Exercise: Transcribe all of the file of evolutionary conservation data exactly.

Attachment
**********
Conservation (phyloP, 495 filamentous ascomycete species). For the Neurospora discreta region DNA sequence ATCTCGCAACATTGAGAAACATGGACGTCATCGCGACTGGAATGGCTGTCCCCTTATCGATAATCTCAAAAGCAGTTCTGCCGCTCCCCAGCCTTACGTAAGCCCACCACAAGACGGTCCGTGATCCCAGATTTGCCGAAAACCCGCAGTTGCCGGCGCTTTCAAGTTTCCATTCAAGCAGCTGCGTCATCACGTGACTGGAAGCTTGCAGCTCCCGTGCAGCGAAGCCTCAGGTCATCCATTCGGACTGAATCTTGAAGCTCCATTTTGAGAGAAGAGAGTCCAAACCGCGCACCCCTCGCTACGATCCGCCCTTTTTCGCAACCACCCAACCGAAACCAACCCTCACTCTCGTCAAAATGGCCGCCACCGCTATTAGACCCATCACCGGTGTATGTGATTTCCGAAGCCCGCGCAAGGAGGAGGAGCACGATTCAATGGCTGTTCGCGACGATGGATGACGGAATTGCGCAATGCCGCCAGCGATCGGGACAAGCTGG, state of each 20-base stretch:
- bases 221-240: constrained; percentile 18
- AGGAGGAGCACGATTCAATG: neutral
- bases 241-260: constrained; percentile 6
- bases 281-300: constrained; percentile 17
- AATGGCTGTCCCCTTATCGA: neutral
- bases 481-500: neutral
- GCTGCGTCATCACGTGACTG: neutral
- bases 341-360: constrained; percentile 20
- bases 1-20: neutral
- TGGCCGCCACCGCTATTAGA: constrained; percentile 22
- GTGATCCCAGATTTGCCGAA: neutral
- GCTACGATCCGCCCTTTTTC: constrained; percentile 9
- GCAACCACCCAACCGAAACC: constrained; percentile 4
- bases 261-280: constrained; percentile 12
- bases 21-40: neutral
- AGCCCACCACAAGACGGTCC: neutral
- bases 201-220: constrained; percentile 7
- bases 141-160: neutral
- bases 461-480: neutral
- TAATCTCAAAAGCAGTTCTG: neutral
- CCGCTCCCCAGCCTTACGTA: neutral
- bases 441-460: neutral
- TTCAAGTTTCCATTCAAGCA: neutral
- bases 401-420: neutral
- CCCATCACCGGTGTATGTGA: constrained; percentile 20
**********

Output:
Conservation (phyloP, 495 filamentous ascomycete species). For the Neurospora discreta region DNA sequence ATCTCGCAACATTGAGAAACATGGACGTCATCGCGACTGGAATGGCTGTCCCCTTATCGATAATCTCAAAAGCAGTTCTGCCGCTCCCCAGCCTTACGTAAGCCCACCACAAGACGGTCCGTGATCCCAGATTTGCCGAAAACCCGCAGTTGCCGGCGCTTTCAAGTTTCCATTCAAGCAGCTGCGTCATCACGTGACTGGAAGCTTGCAGCTCCCGTGCAGCGAAGCCTCAGGTCATCCATTCGGACTGAATCTTGAAGCTCCATTTTGAGAGAAGAGAGTCCAAACCGCGCACCCCTCGCTACGATCCGCCCTTTTTCGCAACCACCCAACCGAAACCAACCCTCACTCTCGTCAAAATGGCCGCCACCGCTATTAGACCCATCACCGGTGTATGTGATTTCCGAAGCCCGCGCAAGGAGGAGGAGCACGATTCAATGGCTGTTCGCGACGATGGATGACGGAATTGCGCAATGCCGCCAGCGATCGGGACAAGCTGG, state of each 20-base stretch:
- bases 221-240: constrained; percentile 18
- AGGAGGAGCACGATTCAATG: neutral
- bases 241-260: constrained; percentile 6
- bases 281-300: constrained; percentile 17
- AATGGCTGTCCCCTTATCGA: neutral
- bases 481-500: neutral
- GCTGCGTCATCACGTGACTG: neutral
- bases 341-360: constrained; percentile 20
- bases 1-20: neutral
- TGGCCGCCACCGCTATTAGA: constrained; percentile 22
- GTGATCCCAGATTTGCCGAA: neutral
- GCTACGATCCGCCCTTTTTC: constrained; percentile 9
- GCAACCACCCAACCGAAACC: constrained; percentile 4
- bases 261-280: constrained; percentile 12
- bases 21-40: neutral
- AGCCCACCACAAGACGGTCC: neutral
- bases 201-220: constrained; percentile 7
- bases 141-160: neutral
- bases 461-480: neutral
- TAATCTCAAAAGCAGTTCTG: neutral
- CCGCTCCCCAGCCTTACGTA: neutral
- bases 441-460: neutral
- TTCAAGTTTCCATTCAAGCA: neutral
- bases 401-420: neutral
- CCCATCACCGGTGTATGTGA: constrained; percentile 20